Maakaron: Absolutely! The more I think about it, the more I believe this was purposely done to determine if Slay was a player the organization wanted to invest in. Patricia isn't oblivious to the ways of the modern athlete. The fascinating aspect is that he doesn't care. He truly believes in the Belichick model of conducting business and isn't wavering. I do hope it works out, because I want my football coach to be a "S.O.B." But, I'm not certain Patricia will get that much time. I keep seeing this as the Belichick in Cleveland scenario. Patricia gets experience in Detroit, but will find success elsewhere.
Lamorandier: No, I think it's just Patricia's personality. There are plenty of other ways to test mental fortitude throughout the football season.
Chirco: I think Patricia did. And it failed in epic fashion. It caused Slay to distance himself from the culture that Patricia has tried to implement in Motown. And as time wore on, Slay increasingly wanted out. A divorce between Slay and the Lions was inevitable, and it led to the trade of Slay to the Eagles this past Thursday.
4.) Is Slay soft?
Maakaron: I don't think Slay is soft. I just think he overreacted to the comments made by Patricia in year one. If you are Slay, you have to try to understand what the coach is actually trying to do. Even if you were offended, use it as motivation to prove him wrong. Winning football does not consist of players getting offended at what a tough-nosed coach is screaming about. It's about understanding the message and trying to get better than the next guy. If Slay was the ultimate competitor, he would have recognized this easily. Slay is guilty of being too emotional for his own good.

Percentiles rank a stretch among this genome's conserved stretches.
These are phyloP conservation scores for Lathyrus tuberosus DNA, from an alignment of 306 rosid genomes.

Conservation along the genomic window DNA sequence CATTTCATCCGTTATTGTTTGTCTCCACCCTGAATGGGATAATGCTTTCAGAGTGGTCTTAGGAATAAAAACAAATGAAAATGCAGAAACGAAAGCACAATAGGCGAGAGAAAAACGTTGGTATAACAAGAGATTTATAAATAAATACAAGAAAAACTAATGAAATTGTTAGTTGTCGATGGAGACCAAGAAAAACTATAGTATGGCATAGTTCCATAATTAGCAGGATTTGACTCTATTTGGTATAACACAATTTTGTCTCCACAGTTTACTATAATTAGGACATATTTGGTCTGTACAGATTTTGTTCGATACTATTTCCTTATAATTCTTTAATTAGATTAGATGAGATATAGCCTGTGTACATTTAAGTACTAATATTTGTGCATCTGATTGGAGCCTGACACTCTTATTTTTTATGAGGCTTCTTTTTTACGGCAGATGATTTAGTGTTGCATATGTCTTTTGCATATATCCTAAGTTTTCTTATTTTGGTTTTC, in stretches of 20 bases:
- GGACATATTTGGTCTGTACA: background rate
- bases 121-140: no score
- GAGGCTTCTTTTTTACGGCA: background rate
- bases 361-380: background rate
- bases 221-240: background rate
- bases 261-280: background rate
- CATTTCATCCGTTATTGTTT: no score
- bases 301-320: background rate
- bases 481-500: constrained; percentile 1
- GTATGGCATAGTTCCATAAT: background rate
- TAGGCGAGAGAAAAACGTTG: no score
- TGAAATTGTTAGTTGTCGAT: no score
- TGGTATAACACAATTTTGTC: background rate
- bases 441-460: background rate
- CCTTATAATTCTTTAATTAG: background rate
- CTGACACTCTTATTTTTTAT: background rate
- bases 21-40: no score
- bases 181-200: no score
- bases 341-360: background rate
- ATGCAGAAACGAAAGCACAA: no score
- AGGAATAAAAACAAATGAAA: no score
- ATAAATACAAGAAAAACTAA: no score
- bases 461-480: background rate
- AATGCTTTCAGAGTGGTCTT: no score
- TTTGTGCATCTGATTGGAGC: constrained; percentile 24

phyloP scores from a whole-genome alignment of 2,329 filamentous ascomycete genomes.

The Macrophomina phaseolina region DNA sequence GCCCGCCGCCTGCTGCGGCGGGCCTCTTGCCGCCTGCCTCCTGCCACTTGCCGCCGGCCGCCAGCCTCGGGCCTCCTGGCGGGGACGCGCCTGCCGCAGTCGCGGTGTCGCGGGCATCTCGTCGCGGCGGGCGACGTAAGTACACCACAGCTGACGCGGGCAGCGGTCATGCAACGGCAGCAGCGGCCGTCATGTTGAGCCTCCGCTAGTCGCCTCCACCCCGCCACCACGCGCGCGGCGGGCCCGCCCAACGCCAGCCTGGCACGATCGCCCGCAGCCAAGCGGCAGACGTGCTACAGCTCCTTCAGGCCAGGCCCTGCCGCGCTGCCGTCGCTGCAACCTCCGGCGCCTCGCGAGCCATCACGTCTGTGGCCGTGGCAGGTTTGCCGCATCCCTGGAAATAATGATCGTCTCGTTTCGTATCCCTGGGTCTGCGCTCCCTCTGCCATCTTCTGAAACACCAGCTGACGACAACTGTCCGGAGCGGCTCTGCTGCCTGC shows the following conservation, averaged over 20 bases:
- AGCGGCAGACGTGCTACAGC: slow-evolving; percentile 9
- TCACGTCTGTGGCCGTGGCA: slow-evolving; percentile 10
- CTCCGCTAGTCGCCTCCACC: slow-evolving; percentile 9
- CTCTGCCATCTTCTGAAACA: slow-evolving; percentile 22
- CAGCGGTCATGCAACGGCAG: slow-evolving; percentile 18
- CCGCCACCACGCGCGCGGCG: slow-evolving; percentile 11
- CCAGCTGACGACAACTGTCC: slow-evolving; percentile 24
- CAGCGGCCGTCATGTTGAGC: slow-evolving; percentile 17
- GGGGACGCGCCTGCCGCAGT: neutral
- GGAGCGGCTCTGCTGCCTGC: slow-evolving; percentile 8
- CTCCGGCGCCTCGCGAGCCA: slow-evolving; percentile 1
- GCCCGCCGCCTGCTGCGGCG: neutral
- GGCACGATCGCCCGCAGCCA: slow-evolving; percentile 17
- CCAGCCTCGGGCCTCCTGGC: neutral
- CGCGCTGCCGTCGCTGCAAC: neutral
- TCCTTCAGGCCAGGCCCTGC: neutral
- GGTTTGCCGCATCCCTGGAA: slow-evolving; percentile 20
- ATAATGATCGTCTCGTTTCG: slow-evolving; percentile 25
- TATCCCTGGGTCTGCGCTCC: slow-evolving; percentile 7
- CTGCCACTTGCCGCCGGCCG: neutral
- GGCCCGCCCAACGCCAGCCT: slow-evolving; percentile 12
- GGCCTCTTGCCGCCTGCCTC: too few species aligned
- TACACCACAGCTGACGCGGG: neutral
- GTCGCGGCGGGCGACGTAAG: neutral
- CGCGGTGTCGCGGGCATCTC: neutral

Lamorandier: Depends on who you compare him to. In general, I would say no.
Chirco: I agree with John, as I don't think Slay is soft, either. Rather, I think he never meshed with Patricia -- dating back to his run-in with Patricia in 2018 -- and the two never mended the fences. Patricia refused to back off from implementing his culture inside the locker room, and Slay was never going to "buy in."
It led to irreconcilable differences, and the inevitable departure of Slay this offseason.
5.) What one change must Patricia make to become a better coach?
Maakaron: The one change he must make is adaptability. He must improve upon tailoring weekly schemes to highlight the strengths of the roster. Everybody knew that Vikings passer Kirk Cousins struggled when facing pressure. Yet, Cousins was able to survey the field and make plays in his first meeting with Detroit in 2019. Even Bears quarterback Mitchell Trubisky played his best two games against the Lions this past season. What more really needs to be said!
Lamorandier: Needs to adapt better and be more flexible.
Chirco: He must become more open to allowing players to be themselves. He shouldn't be forcing guys to change their ways in order to mesh with the kind of program that he wants to build in Detroit. And as long as he tries to produce the so-called "Patriot Way" in the Motor City, he will continue to fail. It's time for him to adjust and adapt his ways. In my opinion, it's the only choice he has to survive past a third season with the Lions.